A High Court judge will rule on Tuesday whether residents can bring a legal action over plans to station surface-to-air missiles on the roof of a 17-storey residential tower block during the Olympics.
Council tenants at the Fred Wigg Tower in Leytonstone, east London, fear the missile base above their heads could trigger a terrorist attack, the judge was told at a hearing on Monday. But lawyers for Defence Secretary Philip Hammond dismissed their fears.
Mr Justice Haddon-Cave, sitting at London's High Court, heard top Ministry of Defence officials, UK intelligence agencies and the Metropolitan Police had concluded there was no "credible threat".
The residents are applying for permission to seek judicial review on the grounds their human rights have been breached because they were not consulted fairly and properly over the proposals for the ground-based air defence system.
Marc Willers, representing the residents, conceded there was no hope of a full consultation process now but he said there was still time for those who were in fear to be relocated until the end of the Games.
Mr Willers said of the residents: "They have a fully justified fear that installation or deployment of the missile system on the roof of the Fred Wigg Tower gives rise to the additional risk that the tower itself may become the focus of a terrorist attack."
Mr Willers said the Ministry of Defence (MoD), in suggesting the fear was unjustified, were "displaying an element of contempt for the concerns and views of the residents". He said the fear was not just genuine but justified "given the nature of the forthcoming occasion - the Olympic Games - and given the nature of the deployment and the current threat level, which is said to be 'substantial'."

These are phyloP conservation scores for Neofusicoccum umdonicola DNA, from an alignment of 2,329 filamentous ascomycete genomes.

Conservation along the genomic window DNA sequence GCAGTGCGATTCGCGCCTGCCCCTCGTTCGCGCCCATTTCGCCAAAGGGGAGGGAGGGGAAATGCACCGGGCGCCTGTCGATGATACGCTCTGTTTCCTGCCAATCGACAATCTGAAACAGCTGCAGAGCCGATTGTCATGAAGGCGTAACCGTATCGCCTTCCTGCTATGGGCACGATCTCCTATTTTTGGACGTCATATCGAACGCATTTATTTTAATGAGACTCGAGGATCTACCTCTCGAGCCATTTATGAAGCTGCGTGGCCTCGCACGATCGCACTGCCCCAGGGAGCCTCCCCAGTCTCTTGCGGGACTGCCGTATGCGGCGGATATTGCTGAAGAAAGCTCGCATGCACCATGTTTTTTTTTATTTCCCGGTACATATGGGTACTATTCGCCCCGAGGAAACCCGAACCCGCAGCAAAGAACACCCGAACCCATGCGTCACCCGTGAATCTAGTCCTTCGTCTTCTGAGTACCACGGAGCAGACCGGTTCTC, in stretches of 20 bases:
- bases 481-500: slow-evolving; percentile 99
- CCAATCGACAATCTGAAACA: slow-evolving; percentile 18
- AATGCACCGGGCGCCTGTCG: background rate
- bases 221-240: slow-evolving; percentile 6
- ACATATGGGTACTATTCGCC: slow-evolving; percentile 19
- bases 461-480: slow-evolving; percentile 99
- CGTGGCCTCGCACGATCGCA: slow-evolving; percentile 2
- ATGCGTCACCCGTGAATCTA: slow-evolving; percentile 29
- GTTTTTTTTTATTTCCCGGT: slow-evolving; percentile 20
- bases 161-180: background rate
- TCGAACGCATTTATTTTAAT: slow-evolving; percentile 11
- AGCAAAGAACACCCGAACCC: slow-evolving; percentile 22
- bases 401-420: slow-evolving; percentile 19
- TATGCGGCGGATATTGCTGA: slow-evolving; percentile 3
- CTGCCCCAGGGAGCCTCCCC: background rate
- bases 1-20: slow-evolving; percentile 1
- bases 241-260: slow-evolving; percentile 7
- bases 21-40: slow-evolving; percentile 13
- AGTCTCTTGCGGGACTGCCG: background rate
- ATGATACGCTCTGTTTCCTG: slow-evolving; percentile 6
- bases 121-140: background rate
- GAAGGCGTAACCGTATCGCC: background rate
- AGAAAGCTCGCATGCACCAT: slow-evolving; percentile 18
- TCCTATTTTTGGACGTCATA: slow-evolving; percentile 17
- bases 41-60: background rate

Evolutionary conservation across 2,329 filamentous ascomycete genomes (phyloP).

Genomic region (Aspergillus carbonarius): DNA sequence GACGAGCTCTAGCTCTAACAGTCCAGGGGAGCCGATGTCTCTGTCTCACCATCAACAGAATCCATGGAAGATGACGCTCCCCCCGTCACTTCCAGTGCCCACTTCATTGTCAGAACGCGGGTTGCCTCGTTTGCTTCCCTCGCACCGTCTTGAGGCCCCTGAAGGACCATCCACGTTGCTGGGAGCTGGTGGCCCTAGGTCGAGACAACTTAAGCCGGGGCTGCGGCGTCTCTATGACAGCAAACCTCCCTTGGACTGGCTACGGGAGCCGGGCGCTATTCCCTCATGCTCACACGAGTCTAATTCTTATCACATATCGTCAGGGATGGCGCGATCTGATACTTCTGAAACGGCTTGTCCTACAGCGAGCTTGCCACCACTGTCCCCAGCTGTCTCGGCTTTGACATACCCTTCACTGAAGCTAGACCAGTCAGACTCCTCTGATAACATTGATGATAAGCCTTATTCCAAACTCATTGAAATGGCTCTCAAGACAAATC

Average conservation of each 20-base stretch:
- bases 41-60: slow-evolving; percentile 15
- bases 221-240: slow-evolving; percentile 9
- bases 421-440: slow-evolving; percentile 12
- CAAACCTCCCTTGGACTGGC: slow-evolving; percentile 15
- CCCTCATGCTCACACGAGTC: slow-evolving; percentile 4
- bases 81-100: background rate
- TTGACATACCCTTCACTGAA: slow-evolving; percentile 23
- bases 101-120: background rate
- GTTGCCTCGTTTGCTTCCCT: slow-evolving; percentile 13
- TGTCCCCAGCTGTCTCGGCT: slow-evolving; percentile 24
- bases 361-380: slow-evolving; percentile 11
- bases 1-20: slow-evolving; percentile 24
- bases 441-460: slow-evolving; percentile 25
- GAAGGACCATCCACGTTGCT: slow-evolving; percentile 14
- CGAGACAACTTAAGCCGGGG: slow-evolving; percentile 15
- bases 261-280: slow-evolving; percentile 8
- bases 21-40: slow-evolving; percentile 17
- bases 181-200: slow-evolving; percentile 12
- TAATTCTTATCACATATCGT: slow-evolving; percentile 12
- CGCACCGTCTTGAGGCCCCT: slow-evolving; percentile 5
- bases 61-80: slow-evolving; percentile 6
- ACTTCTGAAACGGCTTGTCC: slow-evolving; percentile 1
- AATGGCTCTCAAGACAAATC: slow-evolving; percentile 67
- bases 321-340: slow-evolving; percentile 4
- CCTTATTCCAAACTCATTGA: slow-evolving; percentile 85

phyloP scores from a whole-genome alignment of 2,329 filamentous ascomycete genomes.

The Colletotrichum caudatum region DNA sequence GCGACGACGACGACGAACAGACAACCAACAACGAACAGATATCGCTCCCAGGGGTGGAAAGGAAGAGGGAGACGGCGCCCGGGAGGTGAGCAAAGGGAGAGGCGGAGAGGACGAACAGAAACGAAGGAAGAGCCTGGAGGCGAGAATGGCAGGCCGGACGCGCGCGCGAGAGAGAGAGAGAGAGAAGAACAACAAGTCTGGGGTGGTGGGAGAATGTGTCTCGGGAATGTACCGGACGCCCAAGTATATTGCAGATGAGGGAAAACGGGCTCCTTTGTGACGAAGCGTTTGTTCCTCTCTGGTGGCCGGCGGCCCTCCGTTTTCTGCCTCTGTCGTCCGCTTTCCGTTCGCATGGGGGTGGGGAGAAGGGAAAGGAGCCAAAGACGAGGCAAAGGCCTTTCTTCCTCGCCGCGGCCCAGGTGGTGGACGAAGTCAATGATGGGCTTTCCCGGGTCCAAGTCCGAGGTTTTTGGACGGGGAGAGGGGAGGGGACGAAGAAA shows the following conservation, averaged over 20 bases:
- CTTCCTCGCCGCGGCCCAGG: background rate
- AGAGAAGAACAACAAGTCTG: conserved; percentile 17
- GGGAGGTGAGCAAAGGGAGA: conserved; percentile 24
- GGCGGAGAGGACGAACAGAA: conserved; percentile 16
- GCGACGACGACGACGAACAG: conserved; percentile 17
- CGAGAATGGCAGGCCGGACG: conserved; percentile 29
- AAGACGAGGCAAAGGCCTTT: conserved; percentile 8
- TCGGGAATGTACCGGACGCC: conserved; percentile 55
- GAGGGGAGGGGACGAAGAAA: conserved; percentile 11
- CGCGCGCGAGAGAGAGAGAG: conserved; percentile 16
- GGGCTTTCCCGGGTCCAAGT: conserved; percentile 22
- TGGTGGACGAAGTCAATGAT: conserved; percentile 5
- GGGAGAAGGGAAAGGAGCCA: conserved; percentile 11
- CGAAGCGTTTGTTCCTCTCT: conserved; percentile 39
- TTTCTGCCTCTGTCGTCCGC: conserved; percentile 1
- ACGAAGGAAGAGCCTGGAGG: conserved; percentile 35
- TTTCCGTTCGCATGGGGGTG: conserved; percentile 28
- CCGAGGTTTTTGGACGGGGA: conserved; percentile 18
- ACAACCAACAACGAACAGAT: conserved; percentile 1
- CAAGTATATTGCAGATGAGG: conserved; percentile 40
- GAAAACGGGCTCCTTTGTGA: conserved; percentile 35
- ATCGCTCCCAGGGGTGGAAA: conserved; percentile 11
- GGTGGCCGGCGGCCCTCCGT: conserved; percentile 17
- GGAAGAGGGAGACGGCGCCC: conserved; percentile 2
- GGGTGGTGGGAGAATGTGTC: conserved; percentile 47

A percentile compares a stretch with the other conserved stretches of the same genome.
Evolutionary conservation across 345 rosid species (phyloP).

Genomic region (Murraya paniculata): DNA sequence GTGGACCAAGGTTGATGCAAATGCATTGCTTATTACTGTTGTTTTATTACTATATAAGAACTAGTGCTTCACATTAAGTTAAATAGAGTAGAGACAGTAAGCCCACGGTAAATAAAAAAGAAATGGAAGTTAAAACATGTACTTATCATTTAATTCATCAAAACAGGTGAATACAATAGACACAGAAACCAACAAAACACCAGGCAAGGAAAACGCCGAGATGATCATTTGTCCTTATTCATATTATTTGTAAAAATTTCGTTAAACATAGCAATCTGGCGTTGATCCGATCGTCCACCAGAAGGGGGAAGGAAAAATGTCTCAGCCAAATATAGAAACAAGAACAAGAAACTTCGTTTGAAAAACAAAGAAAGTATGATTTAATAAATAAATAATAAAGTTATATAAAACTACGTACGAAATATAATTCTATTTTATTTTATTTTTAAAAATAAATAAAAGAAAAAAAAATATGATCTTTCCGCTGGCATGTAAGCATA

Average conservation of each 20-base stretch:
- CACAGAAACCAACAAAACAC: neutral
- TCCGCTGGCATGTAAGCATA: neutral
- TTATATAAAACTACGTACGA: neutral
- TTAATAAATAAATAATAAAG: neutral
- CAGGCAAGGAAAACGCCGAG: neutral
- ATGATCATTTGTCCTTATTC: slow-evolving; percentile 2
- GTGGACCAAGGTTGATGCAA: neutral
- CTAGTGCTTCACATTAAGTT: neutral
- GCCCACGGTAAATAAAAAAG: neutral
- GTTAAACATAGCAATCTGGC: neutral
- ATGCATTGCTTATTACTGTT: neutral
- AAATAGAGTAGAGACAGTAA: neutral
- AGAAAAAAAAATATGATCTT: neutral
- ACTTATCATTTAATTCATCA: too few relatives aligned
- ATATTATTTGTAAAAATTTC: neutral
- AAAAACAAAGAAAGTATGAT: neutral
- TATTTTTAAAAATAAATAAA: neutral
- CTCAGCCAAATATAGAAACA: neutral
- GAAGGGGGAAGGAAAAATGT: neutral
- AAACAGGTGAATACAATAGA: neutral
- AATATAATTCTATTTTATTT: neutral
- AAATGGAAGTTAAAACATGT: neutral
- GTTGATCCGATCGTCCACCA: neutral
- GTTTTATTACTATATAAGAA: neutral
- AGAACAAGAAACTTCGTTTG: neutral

Mr Willers said any attack might not be aimed at all the missile sites being set up in the area to protect the Games and might be no more than a bid "to make a statement - an evil statement, but a statement nevertheless".
David Forsdick, appearing on behalf of the Defence Secretary and MoD, said there was no statutory duty to consult, and the residents had no legitimate expectation that they would be consulted on issues involving the defence of the realm and national security.
He said the Defence Secretary was "the master of procedures" and entitled to conclude there was no alternative to the use of the Fred Wigg Tower, and he told the judge: "The MoD, intelligence agencies and the Metropolitan Police do not consider there is any credible threat to the Fred Wigg Tower from terrorism."